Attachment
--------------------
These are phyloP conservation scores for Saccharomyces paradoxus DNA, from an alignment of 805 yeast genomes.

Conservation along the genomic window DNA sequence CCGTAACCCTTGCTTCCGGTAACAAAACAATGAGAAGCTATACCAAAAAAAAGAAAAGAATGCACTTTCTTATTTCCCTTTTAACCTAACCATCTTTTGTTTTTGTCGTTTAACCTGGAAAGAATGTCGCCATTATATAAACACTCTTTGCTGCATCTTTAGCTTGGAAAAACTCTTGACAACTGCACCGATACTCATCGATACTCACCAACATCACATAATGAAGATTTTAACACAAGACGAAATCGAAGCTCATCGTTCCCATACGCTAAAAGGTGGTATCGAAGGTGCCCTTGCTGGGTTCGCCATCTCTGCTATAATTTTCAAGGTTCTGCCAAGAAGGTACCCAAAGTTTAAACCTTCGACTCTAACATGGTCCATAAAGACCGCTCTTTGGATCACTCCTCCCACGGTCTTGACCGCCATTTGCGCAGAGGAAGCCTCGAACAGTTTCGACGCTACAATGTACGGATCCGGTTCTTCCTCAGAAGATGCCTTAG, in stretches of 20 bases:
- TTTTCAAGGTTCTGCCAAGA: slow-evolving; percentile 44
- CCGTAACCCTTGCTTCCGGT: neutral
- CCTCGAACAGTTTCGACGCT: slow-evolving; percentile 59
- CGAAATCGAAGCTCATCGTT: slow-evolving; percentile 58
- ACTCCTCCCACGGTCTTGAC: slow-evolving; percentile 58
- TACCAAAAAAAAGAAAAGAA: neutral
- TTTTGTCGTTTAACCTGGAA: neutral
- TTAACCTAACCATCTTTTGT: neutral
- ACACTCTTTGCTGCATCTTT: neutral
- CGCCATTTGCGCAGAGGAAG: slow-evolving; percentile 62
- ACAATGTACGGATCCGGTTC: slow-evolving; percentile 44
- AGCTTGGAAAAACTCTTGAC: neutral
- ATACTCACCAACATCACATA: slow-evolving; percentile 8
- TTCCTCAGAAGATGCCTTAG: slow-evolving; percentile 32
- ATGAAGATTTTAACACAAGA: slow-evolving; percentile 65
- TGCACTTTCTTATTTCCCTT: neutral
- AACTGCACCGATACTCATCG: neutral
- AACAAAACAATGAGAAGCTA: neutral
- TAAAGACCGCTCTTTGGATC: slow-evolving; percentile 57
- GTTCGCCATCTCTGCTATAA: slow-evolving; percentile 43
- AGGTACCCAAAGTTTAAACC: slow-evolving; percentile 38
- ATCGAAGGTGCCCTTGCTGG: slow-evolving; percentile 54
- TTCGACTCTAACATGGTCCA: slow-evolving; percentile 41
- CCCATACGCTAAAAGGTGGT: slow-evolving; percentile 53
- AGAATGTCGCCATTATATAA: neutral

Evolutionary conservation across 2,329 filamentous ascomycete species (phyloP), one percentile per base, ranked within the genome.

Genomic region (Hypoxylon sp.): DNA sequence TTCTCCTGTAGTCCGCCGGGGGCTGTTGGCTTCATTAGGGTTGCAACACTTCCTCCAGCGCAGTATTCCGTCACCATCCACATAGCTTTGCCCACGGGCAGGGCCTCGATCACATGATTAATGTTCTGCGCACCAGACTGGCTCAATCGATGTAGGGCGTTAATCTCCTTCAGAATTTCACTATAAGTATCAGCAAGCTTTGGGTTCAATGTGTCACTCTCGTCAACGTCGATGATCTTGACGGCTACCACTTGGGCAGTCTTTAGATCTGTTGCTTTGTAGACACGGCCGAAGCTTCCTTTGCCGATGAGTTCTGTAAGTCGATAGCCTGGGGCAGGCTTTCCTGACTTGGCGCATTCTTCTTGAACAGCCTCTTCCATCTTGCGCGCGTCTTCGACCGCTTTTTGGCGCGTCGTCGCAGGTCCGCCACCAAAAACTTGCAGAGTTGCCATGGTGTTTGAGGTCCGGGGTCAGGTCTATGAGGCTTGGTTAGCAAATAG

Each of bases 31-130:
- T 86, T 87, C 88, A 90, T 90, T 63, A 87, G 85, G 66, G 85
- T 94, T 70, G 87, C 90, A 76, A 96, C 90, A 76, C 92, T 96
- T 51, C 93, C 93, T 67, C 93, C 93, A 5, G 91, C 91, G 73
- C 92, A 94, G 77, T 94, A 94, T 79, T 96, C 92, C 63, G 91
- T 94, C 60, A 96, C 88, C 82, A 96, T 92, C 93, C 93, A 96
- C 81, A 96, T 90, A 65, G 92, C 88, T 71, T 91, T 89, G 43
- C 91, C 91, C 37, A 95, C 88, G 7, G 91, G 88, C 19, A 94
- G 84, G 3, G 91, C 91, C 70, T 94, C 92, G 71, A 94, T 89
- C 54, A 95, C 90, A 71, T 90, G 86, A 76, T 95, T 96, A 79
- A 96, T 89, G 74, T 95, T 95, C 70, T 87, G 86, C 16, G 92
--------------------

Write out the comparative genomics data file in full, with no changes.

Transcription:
These are phyloP conservation scores for Saccharomyces paradoxus DNA, from an alignment of 805 yeast genomes.

Conservation along the genomic window DNA sequence CCGTAACCCTTGCTTCCGGTAACAAAACAATGAGAAGCTATACCAAAAAAAAGAAAAGAATGCACTTTCTTATTTCCCTTTTAACCTAACCATCTTTTGTTTTTGTCGTTTAACCTGGAAAGAATGTCGCCATTATATAAACACTCTTTGCTGCATCTTTAGCTTGGAAAAACTCTTGACAACTGCACCGATACTCATCGATACTCACCAACATCACATAATGAAGATTTTAACACAAGACGAAATCGAAGCTCATCGTTCCCATACGCTAAAAGGTGGTATCGAAGGTGCCCTTGCTGGGTTCGCCATCTCTGCTATAATTTTCAAGGTTCTGCCAAGAAGGTACCCAAAGTTTAAACCTTCGACTCTAACATGGTCCATAAAGACCGCTCTTTGGATCACTCCTCCCACGGTCTTGACCGCCATTTGCGCAGAGGAAGCCTCGAACAGTTTCGACGCTACAATGTACGGATCCGGTTCTTCCTCAGAAGATGCCTTAG, in stretches of 20 bases:
- TTTTCAAGGTTCTGCCAAGA: slow-evolving; percentile 44
- CCGTAACCCTTGCTTCCGGT: neutral
- CCTCGAACAGTTTCGACGCT: slow-evolving; percentile 59
- CGAAATCGAAGCTCATCGTT: slow-evolving; percentile 58
- ACTCCTCCCACGGTCTTGAC: slow-evolving; percentile 58
- TACCAAAAAAAAGAAAAGAA: neutral
- TTTTGTCGTTTAACCTGGAA: neutral
- TTAACCTAACCATCTTTTGT: neutral
- ACACTCTTTGCTGCATCTTT: neutral
- CGCCATTTGCGCAGAGGAAG: slow-evolving; percentile 62
- ACAATGTACGGATCCGGTTC: slow-evolving; percentile 44
- AGCTTGGAAAAACTCTTGAC: neutral
- ATACTCACCAACATCACATA: slow-evolving; percentile 8
- TTCCTCAGAAGATGCCTTAG: slow-evolving; percentile 32
- ATGAAGATTTTAACACAAGA: slow-evolving; percentile 65
- TGCACTTTCTTATTTCCCTT: neutral
- AACTGCACCGATACTCATCG: neutral
- AACAAAACAATGAGAAGCTA: neutral
- TAAAGACCGCTCTTTGGATC: slow-evolving; percentile 57
- GTTCGCCATCTCTGCTATAA: slow-evolving; percentile 43
- AGGTACCCAAAGTTTAAACC: slow-evolving; percentile 38
- ATCGAAGGTGCCCTTGCTGG: slow-evolving; percentile 54
- TTCGACTCTAACATGGTCCA: slow-evolving; percentile 41
- CCCATACGCTAAAAGGTGGT: slow-evolving; percentile 53
- AGAATGTCGCCATTATATAA: neutral

Evolutionary conservation across 2,329 filamentous ascomycete species (phyloP), one percentile per base, ranked within the genome.

Genomic region (Hypoxylon sp.): DNA sequence TTCTCCTGTAGTCCGCCGGGGGCTGTTGGCTTCATTAGGGTTGCAACACTTCCTCCAGCGCAGTATTCCGTCACCATCCACATAGCTTTGCCCACGGGCAGGGCCTCGATCACATGATTAATGTTCTGCGCACCAGACTGGCTCAATCGATGTAGGGCGTTAATCTCCTTCAGAATTTCACTATAAGTATCAGCAAGCTTTGGGTTCAATGTGTCACTCTCGTCAACGTCGATGATCTTGACGGCTACCACTTGGGCAGTCTTTAGATCTGTTGCTTTGTAGACACGGCCGAAGCTTCCTTTGCCGATGAGTTCTGTAAGTCGATAGCCTGGGGCAGGCTTTCCTGACTTGGCGCATTCTTCTTGAACAGCCTCTTCCATCTTGCGCGCGTCTTCGACCGCTTTTTGGCGCGTCGTCGCAGGTCCGCCACCAAAAACTTGCAGAGTTGCCATGGTGTTTGAGGTCCGGGGTCAGGTCTATGAGGCTTGGTTAGCAAATAG

Each of bases 31-130:
- T 86, T 87, C 88, A 90, T 90, T 63, A 87, G 85, G 66, G 85
- T 94, T 70, G 87, C 90, A 76, A 96, C 90, A 76, C 92, T 96
- T 51, C 93, C 93, T 67, C 93, C 93, A 5, G 91, C 91, G 73
- C 92, A 94, G 77, T 94, A 94, T 79, T 96, C 92, C 63, G 91
- T 94, C 60, A 96, C 88, C 82, A 96, T 92, C 93, C 93, A 96
- C 81, A 96, T 90, A 65, G 92, C 88, T 71, T 91, T 89, G 43
- C 91, C 91, C 37, A 95, C 88, G 7, G 91, G 88, C 19, A 94
- G 84, G 3, G 91, C 91, C 70, T 94, C 92, G 71, A 94, T 89
- C 54, A 95, C 90, A 71, T 90, G 86, A 76, T 95, T 96, A 79
- A 96, T 89, G 74, T 95, T 95, C 70, T 87, G 86, C 16, G 92